Introducing An Adult Husky To An Adult German Shepherd

Even if your dogs are fully grown, you can still introduce them with some degree of success. The first thing you should do is to arrange for them to meet in a neutral location.

When you bring a new dog into your home while the existing dog is still there, you are encroaching on the territory of the existing dog, and it won’t be grateful for it. The new dog will be perceived as a stranger or even as a threat.

Take your two dogs to the park instead, and keep them both leashed. Don’t let them get too close to each other at first, just get them acquainted with one another’s scents.

You can let go of their leashes once they begin sniffing one another, but be ready to take hold of their leashes again and separate them if they start acting aggressively.

Living Together In Perfect Harmony

If everything goes as planned, they will begin to play with each other. Then you may arrange for them to eventually meet in your backyard.

When the new dog is entering your home for the first time, you might want to lead your current dog out into the yard. This prevents the other dog from acting aggressively while its scent is present.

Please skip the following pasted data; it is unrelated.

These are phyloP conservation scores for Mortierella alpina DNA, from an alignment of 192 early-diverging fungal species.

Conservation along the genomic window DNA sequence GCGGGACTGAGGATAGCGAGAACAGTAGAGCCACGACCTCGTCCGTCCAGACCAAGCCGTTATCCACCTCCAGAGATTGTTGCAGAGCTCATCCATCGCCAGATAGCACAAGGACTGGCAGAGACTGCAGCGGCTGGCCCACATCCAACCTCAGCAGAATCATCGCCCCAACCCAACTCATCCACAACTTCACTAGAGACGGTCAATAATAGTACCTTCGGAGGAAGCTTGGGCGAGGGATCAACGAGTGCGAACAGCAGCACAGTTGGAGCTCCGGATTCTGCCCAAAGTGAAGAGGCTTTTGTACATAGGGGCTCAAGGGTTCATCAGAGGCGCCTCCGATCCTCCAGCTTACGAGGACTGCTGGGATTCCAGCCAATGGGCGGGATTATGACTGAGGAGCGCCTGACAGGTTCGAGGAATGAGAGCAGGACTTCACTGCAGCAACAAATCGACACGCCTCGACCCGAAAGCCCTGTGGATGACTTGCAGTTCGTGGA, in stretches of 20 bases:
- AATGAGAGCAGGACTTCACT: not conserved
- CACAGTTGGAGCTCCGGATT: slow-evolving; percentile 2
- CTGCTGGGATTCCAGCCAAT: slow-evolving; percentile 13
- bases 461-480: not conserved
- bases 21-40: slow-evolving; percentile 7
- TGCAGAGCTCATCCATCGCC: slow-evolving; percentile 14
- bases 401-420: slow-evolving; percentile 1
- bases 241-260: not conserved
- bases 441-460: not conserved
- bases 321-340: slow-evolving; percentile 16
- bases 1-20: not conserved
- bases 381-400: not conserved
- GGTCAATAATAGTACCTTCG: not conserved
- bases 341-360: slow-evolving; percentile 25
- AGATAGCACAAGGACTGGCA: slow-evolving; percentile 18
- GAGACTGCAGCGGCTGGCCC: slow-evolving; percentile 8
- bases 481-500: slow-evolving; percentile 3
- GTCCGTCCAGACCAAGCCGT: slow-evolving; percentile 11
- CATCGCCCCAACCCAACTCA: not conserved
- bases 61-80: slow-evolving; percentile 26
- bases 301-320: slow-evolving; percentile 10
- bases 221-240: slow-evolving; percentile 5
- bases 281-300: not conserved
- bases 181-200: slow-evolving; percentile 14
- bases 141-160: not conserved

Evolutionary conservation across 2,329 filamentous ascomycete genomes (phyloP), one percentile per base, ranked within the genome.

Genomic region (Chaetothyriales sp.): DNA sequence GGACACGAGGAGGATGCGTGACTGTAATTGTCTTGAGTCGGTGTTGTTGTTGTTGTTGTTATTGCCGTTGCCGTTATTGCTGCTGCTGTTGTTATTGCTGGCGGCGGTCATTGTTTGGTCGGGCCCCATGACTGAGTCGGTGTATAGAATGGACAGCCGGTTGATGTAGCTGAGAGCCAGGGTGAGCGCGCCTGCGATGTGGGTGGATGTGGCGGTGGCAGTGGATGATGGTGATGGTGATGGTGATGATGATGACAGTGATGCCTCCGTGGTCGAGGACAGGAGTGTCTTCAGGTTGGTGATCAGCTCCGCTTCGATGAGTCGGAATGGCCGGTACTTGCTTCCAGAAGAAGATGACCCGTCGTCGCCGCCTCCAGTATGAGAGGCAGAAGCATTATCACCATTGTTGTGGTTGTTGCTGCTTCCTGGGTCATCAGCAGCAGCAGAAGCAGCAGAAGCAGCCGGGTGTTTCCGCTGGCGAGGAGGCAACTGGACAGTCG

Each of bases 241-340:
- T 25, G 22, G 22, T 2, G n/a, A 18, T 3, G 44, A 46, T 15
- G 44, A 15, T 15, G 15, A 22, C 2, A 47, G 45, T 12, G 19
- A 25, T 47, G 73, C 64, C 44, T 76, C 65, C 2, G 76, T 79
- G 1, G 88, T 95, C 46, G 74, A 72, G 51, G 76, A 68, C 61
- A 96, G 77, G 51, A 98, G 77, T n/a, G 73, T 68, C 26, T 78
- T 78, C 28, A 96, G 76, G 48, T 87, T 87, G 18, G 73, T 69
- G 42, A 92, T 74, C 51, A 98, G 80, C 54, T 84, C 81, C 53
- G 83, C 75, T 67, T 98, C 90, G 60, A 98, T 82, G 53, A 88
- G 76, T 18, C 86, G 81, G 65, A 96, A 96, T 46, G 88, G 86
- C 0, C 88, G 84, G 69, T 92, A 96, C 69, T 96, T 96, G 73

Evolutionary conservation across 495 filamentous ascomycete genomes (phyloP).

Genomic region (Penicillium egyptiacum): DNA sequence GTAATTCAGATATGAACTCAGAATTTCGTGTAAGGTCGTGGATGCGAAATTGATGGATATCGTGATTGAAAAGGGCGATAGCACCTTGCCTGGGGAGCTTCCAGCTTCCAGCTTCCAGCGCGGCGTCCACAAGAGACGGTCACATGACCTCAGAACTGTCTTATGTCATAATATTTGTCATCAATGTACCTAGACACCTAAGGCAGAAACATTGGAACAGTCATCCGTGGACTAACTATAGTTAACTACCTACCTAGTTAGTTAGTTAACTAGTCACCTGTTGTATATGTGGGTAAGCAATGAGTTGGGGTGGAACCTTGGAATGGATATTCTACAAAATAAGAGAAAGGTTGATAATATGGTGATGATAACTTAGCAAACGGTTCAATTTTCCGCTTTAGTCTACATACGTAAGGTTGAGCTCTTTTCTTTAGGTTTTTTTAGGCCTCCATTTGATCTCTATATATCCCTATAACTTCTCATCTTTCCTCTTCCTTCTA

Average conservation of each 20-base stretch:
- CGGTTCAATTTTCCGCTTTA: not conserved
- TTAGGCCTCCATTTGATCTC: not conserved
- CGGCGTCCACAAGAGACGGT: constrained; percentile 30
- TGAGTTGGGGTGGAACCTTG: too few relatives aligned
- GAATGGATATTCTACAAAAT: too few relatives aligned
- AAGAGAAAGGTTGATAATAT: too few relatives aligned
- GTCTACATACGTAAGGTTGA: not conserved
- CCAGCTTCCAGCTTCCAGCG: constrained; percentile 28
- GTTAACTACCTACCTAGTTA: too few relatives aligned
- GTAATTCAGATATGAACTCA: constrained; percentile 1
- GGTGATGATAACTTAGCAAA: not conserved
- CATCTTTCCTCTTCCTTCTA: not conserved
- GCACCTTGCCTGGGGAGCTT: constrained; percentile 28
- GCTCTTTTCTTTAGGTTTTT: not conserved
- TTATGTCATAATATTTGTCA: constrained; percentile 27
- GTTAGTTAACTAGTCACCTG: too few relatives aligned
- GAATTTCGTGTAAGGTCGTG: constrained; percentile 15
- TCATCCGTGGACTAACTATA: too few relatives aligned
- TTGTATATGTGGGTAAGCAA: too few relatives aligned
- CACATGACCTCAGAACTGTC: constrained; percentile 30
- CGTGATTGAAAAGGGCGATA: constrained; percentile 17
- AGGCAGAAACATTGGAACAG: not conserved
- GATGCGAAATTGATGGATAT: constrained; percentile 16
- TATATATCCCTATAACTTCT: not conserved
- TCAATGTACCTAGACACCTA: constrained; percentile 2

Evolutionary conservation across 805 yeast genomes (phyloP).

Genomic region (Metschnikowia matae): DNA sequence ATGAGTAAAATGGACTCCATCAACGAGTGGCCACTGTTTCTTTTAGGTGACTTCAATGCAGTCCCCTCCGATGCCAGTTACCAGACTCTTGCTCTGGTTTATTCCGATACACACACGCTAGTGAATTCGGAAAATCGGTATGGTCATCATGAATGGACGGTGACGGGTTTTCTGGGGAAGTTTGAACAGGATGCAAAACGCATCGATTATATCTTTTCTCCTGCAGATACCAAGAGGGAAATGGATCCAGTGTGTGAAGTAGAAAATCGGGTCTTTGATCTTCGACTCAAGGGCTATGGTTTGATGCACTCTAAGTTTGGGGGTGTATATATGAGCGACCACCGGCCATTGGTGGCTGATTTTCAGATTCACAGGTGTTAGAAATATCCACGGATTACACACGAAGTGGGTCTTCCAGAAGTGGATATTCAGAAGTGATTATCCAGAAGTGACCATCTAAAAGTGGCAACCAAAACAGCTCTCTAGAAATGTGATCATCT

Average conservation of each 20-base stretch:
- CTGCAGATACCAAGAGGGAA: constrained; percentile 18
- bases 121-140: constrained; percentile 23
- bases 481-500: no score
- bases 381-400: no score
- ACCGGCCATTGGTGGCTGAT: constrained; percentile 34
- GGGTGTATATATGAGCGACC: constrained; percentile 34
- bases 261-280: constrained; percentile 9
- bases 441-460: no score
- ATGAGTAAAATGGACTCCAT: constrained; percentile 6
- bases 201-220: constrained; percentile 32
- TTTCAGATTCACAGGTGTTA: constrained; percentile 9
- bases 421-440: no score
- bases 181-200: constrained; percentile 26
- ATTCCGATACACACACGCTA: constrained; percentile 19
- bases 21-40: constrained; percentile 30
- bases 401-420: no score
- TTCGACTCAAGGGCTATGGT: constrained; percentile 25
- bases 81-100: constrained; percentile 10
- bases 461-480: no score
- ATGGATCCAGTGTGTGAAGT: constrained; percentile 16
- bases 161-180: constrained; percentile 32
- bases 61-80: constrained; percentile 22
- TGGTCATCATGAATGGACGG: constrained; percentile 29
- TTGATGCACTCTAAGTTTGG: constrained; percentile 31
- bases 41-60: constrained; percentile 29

You can let your old dog back into the house after the new one has made himself at home. Separate the two and try again if tensions start to rise or if one of them attacks the other.

Separating the pets while you’re away from home is also a smart idea, and perhaps even hiring a pet sitter if you’re not too comfortable with leaving them on their own.

Final Thoughts

If you want to know do German Shepherds and Huskies get along, the short answer is yes.

If they couldn’t, would we really have the gorgeous German Shepherd and Husky mix, aka the Shepsky?

However, the long answer is – yes, but it will take some work. The purpose of this article was to outline the best approaches for creating a healthy relationship between these two dogs and making sure they can coexist.